Higher insurance costs, weight loss programs loom for overweight workers

Capital News Service
LANSING – Obese Michigan employees can expect higher insurance premiums and thus more incentive to join weight loss programs when the Affordable Care Act, nicknamed Obamacare, is fully effective in 2014. Department of Community Health public information officer Angela Minicuci said two-thirds of Michigan adults struggle with their weight. Of those, about 31 percent are obese. Obesity is medically defined by body mass index (BMI). A BMI of 30 or more is classified as obese.

Hepatitis is new focus of public health efforts

Capital News Service
LANSING – The state will use a new $1.6 million federal grant to better determine barriers to hepatitis screening, testing and treatment. The grant was awarded by the Centers for Disease Control and Prevention. James K. Haveman, director of the Department of Community Health, said that it was the first time the state received federal funding for the surveillance of this prevalent disease. “Hepatitis affects millions of Americans, and opportunities such as this are critical to detecting and treating those cases,” Haveman said. Hepatitis, a disease that causes inflammation of the liver and eventual liver cirrhosis, requires extensive statewide awareness because according to the department, up to 75 percent of infected people aren’t aware they have it.

Lack of doctors plagues small Michigan communities

Capital News Service
LANSING – The state’s physician shortage has an adverse impact on smaller rural counties like Crawford and Roscommon while the demand for physicians nationwide remains high. According to the Department of Community Health, more than 10 counties are categorized as health professional shortage areas, including Wexford, Gladwin and Crawford. These areas have “significant need for additional primary health care resources,” according to the department. Jessy Sielski, director for communications of the Michigan State Medical Society, said the society advocates increased funding for medical residencies in Michigan and support. Mercy Hospital Grayling’s chief business development officer, Bryan Lydick, said its medical staff is comprised of physicians practicing in two counties – Crawford and Roscommon.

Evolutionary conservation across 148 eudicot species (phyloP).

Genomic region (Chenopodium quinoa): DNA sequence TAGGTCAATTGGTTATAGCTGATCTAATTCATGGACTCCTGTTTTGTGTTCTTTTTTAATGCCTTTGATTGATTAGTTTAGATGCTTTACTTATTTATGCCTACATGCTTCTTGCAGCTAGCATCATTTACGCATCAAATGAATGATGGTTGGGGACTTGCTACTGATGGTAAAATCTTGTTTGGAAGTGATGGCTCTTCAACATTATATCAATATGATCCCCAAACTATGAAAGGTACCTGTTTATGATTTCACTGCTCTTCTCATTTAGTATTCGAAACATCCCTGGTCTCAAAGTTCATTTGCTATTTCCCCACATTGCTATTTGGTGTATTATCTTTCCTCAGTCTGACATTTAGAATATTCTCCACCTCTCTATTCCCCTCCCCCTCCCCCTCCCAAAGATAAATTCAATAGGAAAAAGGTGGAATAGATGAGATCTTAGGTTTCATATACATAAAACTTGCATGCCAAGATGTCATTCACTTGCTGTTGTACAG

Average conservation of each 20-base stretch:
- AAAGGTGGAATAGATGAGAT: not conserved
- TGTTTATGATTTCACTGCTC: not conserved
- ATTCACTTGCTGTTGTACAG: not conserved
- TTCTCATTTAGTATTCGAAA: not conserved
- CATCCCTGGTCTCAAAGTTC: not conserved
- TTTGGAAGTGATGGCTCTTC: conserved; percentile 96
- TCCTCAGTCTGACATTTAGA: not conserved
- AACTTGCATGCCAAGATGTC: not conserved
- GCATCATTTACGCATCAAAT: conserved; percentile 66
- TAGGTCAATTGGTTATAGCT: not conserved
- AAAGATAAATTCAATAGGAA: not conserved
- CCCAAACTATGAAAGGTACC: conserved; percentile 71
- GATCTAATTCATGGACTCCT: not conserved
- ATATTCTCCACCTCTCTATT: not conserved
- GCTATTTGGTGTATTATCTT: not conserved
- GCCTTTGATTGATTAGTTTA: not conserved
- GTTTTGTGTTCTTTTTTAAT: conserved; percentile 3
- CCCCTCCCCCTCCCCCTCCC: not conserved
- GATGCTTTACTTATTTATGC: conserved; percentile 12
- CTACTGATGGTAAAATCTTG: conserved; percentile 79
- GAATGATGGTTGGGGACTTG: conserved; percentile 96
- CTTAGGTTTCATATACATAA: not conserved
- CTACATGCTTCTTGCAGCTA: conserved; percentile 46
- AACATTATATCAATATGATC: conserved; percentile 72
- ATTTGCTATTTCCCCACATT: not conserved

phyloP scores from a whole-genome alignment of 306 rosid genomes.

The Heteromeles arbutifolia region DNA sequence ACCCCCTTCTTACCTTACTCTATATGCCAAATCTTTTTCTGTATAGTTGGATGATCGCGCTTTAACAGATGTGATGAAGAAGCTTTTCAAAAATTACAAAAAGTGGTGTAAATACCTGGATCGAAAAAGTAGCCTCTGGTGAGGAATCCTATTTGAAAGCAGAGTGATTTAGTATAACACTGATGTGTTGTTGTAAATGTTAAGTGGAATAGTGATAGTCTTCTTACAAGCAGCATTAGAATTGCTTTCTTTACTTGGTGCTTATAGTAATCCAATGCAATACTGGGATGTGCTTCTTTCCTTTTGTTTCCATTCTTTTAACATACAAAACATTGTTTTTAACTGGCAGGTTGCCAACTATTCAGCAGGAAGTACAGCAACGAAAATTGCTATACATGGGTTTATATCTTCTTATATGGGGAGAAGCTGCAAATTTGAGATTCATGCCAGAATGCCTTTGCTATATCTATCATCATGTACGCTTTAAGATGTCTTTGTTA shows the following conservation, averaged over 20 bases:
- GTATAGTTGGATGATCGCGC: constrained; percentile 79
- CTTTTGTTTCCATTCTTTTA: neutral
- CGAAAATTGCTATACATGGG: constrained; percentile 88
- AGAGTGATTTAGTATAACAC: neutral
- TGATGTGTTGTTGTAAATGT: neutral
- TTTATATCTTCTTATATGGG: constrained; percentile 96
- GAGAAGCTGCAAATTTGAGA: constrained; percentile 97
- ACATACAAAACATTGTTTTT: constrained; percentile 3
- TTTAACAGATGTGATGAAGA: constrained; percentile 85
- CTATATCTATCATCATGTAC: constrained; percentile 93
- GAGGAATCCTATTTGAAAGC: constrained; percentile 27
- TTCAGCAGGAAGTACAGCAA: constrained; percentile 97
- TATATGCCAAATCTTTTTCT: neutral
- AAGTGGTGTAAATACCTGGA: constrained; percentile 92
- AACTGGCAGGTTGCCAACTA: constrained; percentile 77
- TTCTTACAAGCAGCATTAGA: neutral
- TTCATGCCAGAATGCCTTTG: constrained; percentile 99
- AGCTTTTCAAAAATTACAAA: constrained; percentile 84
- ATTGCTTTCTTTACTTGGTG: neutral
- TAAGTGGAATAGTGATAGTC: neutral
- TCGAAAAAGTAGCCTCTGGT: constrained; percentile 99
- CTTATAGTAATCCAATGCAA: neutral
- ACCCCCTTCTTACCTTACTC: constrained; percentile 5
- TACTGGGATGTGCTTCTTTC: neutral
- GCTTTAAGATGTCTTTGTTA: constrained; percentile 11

Racial disparities in infant deaths draw attention

Capital News Service
LANSING – While the infant mortality rate in Michigan is one of the highest in the nation, experts say the disparity in racial and ethnic groups is equally alarming. “The clearest issue to us is the huge difference in the health disparity by racial and ethnic groups,” said Paulette Dunbar, the manager of the Maternal, Infant and Family Health section at the Department of Community Health. According to the department, for every 1,000 babies born in Michigan, approximately five Caucasian and seven Hispanic babies die, compared to 14 African American babies who die before their first birthday. The state average is 7.1. Dunbar said in the late 1990s, the department started to identify what groups of residents were contributing to the infant mortality rate more than others.

Grant to aid fight against obesity

Capital News Service
LANSING – The state and higher education institutions are expanding a new model that bridges communications among health professions in the fight against obesity. The Department of Community Health received a three-year, $1.5 million grant to build an innovative state model in inter-professional collaborative practice. It is the first time that Grand Valley State University’s West Michigan Inter-professional Education Initiative Model will be put in a clinic setting since it become active in 2008. It is also the first time that the model has been used outside West Michigan. The model will be piloted in two urban nurse-managed primary care facilities at Grand Valley and Wayne State University, focusing on child and adult obese populations and affecting a minimum of 175 overweight or obese patients.